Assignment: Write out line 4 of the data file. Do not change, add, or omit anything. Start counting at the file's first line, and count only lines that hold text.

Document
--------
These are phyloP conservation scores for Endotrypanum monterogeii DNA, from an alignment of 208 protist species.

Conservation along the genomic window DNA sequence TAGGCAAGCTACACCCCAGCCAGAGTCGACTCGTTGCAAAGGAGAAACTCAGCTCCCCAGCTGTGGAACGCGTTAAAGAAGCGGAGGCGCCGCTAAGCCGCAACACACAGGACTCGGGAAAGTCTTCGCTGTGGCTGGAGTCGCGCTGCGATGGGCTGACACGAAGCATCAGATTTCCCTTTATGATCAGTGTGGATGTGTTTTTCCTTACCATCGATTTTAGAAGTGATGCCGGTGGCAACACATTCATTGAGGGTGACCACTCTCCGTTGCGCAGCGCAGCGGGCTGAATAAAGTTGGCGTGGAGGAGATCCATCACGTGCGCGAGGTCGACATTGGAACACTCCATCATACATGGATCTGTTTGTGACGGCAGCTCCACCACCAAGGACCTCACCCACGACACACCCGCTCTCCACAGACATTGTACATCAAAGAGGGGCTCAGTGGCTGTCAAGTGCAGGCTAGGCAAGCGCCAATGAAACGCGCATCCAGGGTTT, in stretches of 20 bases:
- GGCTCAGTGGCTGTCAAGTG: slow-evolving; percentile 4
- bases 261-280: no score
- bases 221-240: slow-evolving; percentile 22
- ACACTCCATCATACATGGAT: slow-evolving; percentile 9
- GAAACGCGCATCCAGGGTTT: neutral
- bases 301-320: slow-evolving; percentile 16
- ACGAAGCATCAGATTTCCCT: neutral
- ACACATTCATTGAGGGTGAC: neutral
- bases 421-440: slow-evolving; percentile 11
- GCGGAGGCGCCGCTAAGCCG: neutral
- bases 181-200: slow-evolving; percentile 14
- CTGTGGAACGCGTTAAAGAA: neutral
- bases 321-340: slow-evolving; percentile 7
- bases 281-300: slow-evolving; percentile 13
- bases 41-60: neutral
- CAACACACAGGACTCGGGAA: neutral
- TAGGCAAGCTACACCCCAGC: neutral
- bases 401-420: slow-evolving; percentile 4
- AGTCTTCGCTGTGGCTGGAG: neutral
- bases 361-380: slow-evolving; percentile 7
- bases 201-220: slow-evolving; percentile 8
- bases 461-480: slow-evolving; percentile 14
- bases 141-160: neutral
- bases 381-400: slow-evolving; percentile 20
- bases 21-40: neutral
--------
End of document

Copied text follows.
- bases 261-280: no score